Dear Dr. Diana
My new husband says that if we had premarital counseling, we probably wouldn’t have gotten married. We both have kids from our previous marriages and we have different ideas about how to raise them. We also have different ideas about how to handle our money. He’s saying that it was a mistake for us to get married. Of course he says it in anger but the words get burned into my mind. I’d like us to have marriage counseling but my husband says that if we need help so early in our marriage, it’s a really bad sign. I’m confused and don’t know how to make it better.
The first year is especially challenging for blended families while everyone is adjusting to living together. Remarriage with children is hard by anyone’s standard. But the rewards can be exponentially greater, too. You and your husband are not alone in struggling early on in your new marriage. But it’s almost never too late for marriage counseling.
It’s true that participating in premarital counseling can reduce the likelihood of divorce. We don’t know for sure if this is because premarital counseling helps them sort things out ahead of time, or teaches certain skills, or if couples who are willing to do premarital counseling are more likely to work harder at marriage.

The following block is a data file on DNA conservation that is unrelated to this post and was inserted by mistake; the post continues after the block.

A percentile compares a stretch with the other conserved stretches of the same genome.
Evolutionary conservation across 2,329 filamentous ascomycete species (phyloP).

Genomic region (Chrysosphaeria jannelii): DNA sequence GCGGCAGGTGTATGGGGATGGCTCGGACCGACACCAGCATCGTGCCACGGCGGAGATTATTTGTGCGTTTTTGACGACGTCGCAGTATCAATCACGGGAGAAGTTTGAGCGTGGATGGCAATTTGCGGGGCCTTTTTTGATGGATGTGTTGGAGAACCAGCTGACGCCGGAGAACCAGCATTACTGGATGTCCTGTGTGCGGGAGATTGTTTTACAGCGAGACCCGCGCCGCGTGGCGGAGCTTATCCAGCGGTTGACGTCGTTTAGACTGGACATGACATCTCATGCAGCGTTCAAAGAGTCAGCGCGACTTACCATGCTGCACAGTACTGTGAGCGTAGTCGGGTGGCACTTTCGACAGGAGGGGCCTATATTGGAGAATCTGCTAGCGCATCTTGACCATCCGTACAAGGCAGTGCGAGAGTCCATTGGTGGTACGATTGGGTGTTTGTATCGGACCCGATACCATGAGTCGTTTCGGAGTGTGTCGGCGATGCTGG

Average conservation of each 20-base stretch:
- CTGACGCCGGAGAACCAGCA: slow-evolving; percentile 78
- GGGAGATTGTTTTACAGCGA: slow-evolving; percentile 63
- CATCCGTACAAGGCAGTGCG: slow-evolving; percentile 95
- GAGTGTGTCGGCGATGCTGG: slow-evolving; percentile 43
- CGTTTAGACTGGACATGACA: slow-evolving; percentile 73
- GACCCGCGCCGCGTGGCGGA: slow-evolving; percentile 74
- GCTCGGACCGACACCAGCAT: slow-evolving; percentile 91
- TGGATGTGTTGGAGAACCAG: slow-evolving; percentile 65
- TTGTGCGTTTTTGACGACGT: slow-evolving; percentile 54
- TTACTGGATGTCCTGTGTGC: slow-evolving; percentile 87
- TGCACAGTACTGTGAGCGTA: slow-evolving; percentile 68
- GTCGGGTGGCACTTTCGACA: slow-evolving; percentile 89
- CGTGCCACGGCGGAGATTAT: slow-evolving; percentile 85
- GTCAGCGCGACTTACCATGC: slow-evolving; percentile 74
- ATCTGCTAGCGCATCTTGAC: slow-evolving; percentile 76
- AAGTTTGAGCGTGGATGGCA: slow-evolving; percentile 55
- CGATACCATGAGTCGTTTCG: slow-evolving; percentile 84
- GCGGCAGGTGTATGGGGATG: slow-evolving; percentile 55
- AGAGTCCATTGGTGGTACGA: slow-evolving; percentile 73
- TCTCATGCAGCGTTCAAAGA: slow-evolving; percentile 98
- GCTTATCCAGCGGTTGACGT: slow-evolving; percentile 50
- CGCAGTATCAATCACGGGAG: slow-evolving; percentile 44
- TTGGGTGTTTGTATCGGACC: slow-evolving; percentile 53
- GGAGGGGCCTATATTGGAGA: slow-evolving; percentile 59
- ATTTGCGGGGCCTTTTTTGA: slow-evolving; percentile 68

Research shows that 68 percent of happy marriages have “perpetual problems” — meaning problems that aren’t resolvable. The way a couple handles conflict is more critical than fixing the problems. Successful couples communicate and accept their differences; they negotiate compromises and continue to learn from each other.
Perhaps you could ask your husband to go with you to counseling so you can better understand his perspective and needs — as a way of helping you rather than fixing him. It may sound manipulative but I bet there’s some truth in it. Meanwhile, divorce is tough enough on kids, let alone multiple divorces.
The reason marriage counseling can be so effective is that it allows people a safe place to sort out their feelings. They may not know how to express their feelings very well or are scared to say how they really feel. Then they wait until they burst with anger to say what’s bothering them. Other times, one person tries to talk with their partner only to be frustrated because of defensive reactions or poor listening skills. A trained marriage counselor can help you identify the negative patterns that keep you from getting close to each other and then help to re-create new loving interactions that can keep your love alive.
Diana Weiss-Wisdom, Ph.D., is a licensed psychologist in private practice in Rancho Santa Fe, CA. (858) 259-0146 or firstname.lastname@example.org